When I sat down to write my usual Thursday post, I wasn’t sure what to say because this seemed like a very ordinary day. I got up, worked half the day in my home office with my husband also working from home on the other side of the room, took a break and went to buy groceries, got some exercise on the rowing machine in the basement, took a shower, and finished my workday as usual.

Then it occurred to me that this ordinary day looked magical if I just took the time to notice. Working from home with my husband to keep me company is nice and mellow, buying groceries in a well-stocked supermarket means that I am blessed with abundance, and the rowing machine makes it easier to stay healthy and fit. Worth writing about, after all!

Word-art with a cloud of words like "magical" and "inspire."

Nurturing Thursday was started by Becca Givens and seeks to “give this planet a much needed shot of fun, support and positive energy.” Visit her site to find more Nurturing Thursday posts and a list of frequent contributors.

July 18, 2021 · 2 comments · Categories: Stories

This is the third story in a series. Click here to read all parts from the beginning.

To all appearances, the Transylvanian forest had returned to normal immediately after the dragon’s departure. Birds chirped peacefully, branches stirred in a gentle summer breeze, and the sound of water steadily flowing nearby would’ve been soothing if I hadn’t known the road was flooded ahead. And if the flickering square of sky that the Romanian woman had called a sorcerers’ portal hadn’t still been parked, ominously, right above my head.

I looked around for the woman, but she was long gone already. For just a moment, I caught a glimpse of her bright dress and shawl through the trees, moving a lot faster than I’d have thought possible for an old lady with a walking stick. That set off my mental alarm bells, but I had no time to act. Only a fraction of a second later, I heard a shout from Shay, who was standing a few paces away.

“Chris, watch out!”

A huge shadow fell over me. Of course, my first thought was that the dragon had swooped back down through the portal and that I was about to be roasted, since I’d taken off the headgear of my fire suit. But no, the shadow was mostly round, not dragon-shaped.

The shape reaching toward me resolved into a giant hand, apparently connected to an arm on the other side of the portal. Its dull grayish-brown surface looked like stone rather than flesh. Before I could run away or do anything halfway sensible, the hand grabbed me firmly and lifted me through the portal into the sky.

Except that it wasn’t sky on the other side—it was water. And it was clear enough to see that I was just above the rocky bottom of a lake or bay. For an instant, the green forest flickered beneath me, and then it winked out as the portal closed. There was nothing besides rock under me now.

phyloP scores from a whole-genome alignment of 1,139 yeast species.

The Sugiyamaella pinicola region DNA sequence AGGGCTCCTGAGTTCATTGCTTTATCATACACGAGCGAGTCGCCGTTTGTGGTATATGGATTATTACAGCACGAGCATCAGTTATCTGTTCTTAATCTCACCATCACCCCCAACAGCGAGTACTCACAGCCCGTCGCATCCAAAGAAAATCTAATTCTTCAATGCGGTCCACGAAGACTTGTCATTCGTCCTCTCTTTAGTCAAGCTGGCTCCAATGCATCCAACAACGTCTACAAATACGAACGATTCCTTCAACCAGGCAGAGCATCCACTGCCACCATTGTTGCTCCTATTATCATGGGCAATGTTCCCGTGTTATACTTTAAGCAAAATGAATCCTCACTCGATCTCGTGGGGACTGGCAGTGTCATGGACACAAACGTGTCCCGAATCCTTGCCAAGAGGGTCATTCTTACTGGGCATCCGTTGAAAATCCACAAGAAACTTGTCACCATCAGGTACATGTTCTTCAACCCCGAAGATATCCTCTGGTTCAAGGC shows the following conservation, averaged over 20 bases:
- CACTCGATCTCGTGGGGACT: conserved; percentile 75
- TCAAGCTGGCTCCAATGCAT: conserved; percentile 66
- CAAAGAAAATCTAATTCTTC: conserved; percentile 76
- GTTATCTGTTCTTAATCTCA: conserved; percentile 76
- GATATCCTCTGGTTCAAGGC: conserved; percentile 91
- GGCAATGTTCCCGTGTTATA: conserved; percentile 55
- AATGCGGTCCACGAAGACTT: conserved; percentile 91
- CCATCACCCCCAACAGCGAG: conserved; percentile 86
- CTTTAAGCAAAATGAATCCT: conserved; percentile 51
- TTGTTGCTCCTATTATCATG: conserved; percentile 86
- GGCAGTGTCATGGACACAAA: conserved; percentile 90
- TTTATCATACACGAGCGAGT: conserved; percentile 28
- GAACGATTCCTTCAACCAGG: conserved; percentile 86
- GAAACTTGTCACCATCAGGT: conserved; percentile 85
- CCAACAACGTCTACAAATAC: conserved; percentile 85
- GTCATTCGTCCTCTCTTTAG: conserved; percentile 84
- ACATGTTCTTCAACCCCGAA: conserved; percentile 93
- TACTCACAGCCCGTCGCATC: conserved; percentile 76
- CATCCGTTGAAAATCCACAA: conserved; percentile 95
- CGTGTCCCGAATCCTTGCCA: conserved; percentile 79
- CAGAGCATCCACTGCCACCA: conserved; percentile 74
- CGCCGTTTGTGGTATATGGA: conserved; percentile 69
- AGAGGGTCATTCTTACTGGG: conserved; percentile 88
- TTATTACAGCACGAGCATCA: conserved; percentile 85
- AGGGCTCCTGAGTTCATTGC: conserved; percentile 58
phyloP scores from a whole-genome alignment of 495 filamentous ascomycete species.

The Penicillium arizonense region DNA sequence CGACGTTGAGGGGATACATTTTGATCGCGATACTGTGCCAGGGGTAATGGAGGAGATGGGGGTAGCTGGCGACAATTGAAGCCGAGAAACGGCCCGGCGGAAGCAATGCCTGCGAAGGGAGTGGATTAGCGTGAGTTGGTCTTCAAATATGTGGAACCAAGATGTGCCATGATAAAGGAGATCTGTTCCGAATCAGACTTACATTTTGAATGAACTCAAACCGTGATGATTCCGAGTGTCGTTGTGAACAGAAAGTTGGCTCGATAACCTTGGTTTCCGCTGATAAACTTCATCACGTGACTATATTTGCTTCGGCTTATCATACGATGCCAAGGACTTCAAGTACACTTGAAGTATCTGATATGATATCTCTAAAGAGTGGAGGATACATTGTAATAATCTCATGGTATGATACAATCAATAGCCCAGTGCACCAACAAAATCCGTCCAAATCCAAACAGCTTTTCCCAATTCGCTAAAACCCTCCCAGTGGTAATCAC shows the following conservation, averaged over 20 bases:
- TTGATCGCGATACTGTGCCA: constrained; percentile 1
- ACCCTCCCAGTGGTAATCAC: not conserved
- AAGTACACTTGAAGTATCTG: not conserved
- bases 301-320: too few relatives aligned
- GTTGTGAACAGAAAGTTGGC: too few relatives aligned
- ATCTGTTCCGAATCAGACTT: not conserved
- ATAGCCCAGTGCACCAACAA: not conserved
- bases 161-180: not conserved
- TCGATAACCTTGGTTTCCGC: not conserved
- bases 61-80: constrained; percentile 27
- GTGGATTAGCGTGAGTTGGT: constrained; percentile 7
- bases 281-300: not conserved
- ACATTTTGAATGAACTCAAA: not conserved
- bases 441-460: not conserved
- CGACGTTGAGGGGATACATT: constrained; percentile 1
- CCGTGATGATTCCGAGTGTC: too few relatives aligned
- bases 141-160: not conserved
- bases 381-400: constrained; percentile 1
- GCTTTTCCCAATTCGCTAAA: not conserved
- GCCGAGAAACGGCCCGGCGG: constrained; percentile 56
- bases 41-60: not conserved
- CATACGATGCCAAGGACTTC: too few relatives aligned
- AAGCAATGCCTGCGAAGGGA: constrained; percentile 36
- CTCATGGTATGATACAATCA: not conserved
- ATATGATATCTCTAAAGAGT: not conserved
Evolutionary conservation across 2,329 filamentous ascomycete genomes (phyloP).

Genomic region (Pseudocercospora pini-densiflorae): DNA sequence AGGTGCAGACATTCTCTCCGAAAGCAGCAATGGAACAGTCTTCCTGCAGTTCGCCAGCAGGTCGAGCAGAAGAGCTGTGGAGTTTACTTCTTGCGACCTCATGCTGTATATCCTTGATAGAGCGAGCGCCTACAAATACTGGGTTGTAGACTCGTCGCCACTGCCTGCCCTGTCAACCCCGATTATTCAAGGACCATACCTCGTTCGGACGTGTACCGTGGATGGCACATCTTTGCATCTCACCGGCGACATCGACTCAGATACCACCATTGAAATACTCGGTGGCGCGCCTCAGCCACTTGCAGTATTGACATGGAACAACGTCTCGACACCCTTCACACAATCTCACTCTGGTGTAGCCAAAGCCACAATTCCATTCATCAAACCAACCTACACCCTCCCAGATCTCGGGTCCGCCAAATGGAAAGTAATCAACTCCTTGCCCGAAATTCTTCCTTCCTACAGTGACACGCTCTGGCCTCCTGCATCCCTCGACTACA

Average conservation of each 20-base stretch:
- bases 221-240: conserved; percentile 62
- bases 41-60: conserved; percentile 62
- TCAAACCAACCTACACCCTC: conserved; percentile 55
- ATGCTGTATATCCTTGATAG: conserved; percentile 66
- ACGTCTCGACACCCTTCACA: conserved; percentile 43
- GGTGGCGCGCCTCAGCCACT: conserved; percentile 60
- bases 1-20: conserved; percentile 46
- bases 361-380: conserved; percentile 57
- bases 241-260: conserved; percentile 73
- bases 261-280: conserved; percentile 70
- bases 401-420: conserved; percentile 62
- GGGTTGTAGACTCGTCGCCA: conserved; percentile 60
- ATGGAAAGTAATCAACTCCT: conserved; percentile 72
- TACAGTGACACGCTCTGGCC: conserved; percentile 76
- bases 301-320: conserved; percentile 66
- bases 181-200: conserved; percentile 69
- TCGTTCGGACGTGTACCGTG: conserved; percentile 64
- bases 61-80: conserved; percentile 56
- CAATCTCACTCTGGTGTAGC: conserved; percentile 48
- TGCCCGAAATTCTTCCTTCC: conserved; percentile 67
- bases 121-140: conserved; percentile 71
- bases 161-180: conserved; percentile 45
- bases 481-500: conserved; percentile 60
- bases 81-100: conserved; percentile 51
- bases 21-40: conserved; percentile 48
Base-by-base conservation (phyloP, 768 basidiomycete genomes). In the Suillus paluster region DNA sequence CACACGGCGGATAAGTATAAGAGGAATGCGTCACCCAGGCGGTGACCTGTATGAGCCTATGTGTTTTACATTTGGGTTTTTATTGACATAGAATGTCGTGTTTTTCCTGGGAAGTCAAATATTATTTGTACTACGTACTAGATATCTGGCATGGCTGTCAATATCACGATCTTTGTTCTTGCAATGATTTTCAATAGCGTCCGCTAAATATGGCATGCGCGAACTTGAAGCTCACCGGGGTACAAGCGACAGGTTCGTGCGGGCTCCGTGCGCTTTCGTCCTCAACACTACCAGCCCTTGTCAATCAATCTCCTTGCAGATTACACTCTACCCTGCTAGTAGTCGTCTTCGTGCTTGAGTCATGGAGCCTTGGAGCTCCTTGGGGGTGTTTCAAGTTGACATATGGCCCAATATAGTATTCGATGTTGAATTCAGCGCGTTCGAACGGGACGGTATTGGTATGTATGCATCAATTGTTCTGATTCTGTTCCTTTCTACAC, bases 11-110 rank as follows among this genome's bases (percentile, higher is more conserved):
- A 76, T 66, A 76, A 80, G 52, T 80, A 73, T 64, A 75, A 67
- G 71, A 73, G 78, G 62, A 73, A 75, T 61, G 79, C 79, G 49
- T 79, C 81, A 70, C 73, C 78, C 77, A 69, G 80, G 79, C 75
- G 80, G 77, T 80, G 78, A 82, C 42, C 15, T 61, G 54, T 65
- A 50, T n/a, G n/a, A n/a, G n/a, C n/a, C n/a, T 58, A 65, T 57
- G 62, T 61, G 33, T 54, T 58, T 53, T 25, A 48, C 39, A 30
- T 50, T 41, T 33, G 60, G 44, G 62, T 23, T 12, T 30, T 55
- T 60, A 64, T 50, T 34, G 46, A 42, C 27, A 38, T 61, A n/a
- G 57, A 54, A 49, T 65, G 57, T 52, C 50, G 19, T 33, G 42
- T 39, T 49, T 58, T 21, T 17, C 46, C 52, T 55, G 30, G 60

The hand raised me smoothly through the water and then deposited me, gasping for air, on what looked like the top of a granite boulder forming part of the lakeshore. When I looked down, though, I realized it wasn’t a boulder. The outline of a stone troll was clearly visible in the water, and the hand that had captured me was now resting on the bottom of the lake. I was standing on the troll’s head, under a dark and gloomy sky, with jagged mountains behind me and cliff dwellings cut into the rock.

Image of a stone troll crouched on the bottom of a lake.

(Image credit: Philip A. Benyola, Jr.)

And it was HOT. Wouldn’t you think a lakeshore with low, heavy clouds would have a cool breeze? Well, maybe that would’ve been true back home in Tennessee; but this sweltering, stagnant air felt like it came straight out of the gates of hell. It even smelled faintly of sulfur, which meant that there had to be dragons not far away.

I didn’t see any dragons close by, though, which was about all that had gone right today. My fire suit, with the headgear unfastened, was now full of icky lake water. Taking the suit off to shake it out, I kept careful watch for dragons or other potential perils. There didn’t seem to be anything alive nearby, except a few clumps of straggly brownish grass pushing up through cracks in the rock. When I looked more closely, I realized that the cracks were wrinkles in the skin of the troll’s head and that there were ridges running through the granite like veins. The grass was hair growing out of the troll’s mostly bald dome.

My fire suit already was almost dry in the unnaturally hot air, as were the rumpled business-casual shirt and pants I’d been wearing underneath it. That didn’t leave me feeling much better. I stomped savagely on the nearest clump of grass and then yanked it up by the roots. Although I would’ve liked to say this was a brave, calculated plan to provoke the troll into throwing me back where I’d come from, it was nothing of the sort. I just hadn’t thought about the much more likely possibility of the troll smacking me like a bug.

What actually happened, of course, was nothing at all. The troll never moved. Smelly ichor dripped from the twisted roots of the grass clump I was holding, and in disgust, I threw it as far as I could into the lake. There wasn’t even a ripple in the still water when it sank. Everything around me, including the troll’s massive figure in the water, looked and felt dead.

I only hoped that I wasn’t about to end up stone troll dead, too.